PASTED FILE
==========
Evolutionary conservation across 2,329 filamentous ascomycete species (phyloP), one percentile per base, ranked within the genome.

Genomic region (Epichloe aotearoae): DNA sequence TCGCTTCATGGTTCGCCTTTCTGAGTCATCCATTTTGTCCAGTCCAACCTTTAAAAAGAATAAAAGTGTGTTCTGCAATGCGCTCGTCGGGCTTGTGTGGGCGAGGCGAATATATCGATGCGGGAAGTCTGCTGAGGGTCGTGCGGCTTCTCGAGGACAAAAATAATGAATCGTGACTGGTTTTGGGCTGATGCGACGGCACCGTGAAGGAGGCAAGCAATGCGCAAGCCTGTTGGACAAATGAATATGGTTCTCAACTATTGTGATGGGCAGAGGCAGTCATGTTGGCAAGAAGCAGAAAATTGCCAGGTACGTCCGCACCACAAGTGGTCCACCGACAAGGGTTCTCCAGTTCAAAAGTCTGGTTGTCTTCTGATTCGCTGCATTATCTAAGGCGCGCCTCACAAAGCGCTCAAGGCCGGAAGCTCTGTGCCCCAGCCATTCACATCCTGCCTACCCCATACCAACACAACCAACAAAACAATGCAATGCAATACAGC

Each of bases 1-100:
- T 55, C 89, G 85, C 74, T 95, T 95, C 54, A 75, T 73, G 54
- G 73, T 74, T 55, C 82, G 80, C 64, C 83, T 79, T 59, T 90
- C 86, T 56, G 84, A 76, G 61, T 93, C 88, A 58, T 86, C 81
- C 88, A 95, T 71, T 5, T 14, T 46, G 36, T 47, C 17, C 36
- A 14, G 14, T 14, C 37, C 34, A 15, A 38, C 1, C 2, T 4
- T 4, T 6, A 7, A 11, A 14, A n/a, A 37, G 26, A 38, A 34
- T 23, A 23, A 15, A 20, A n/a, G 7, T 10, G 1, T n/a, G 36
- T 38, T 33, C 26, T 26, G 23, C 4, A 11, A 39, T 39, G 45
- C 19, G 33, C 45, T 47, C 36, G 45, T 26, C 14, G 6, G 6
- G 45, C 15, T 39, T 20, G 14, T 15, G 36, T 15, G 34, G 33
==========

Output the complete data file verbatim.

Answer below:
Evolutionary conservation across 2,329 filamentous ascomycete species (phyloP), one percentile per base, ranked within the genome.

Genomic region (Epichloe aotearoae): DNA sequence TCGCTTCATGGTTCGCCTTTCTGAGTCATCCATTTTGTCCAGTCCAACCTTTAAAAAGAATAAAAGTGTGTTCTGCAATGCGCTCGTCGGGCTTGTGTGGGCGAGGCGAATATATCGATGCGGGAAGTCTGCTGAGGGTCGTGCGGCTTCTCGAGGACAAAAATAATGAATCGTGACTGGTTTTGGGCTGATGCGACGGCACCGTGAAGGAGGCAAGCAATGCGCAAGCCTGTTGGACAAATGAATATGGTTCTCAACTATTGTGATGGGCAGAGGCAGTCATGTTGGCAAGAAGCAGAAAATTGCCAGGTACGTCCGCACCACAAGTGGTCCACCGACAAGGGTTCTCCAGTTCAAAAGTCTGGTTGTCTTCTGATTCGCTGCATTATCTAAGGCGCGCCTCACAAAGCGCTCAAGGCCGGAAGCTCTGTGCCCCAGCCATTCACATCCTGCCTACCCCATACCAACACAACCAACAAAACAATGCAATGCAATACAGC

Each of bases 1-100:
- T 55, C 89, G 85, C 74, T 95, T 95, C 54, A 75, T 73, G 54
- G 73, T 74, T 55, C 82, G 80, C 64, C 83, T 79, T 59, T 90
- C 86, T 56, G 84, A 76, G 61, T 93, C 88, A 58, T 86, C 81
- C 88, A 95, T 71, T 5, T 14, T 46, G 36, T 47, C 17, C 36
- A 14, G 14, T 14, C 37, C 34, A 15, A 38, C 1, C 2, T 4
- T 4, T 6, A 7, A 11, A 14, A n/a, A 37, G 26, A 38, A 34
- T 23, A 23, A 15, A 20, A n/a, G 7, T 10, G 1, T n/a, G 36
- T 38, T 33, C 26, T 26, G 23, C 4, A 11, A 39, T 39, G 45
- C 19, G 33, C 45, T 47, C 36, G 45, T 26, C 14, G 6, G 6
- G 45, C 15, T 39, T 20, G 14, T 15, G 36, T 15, G 34, G 33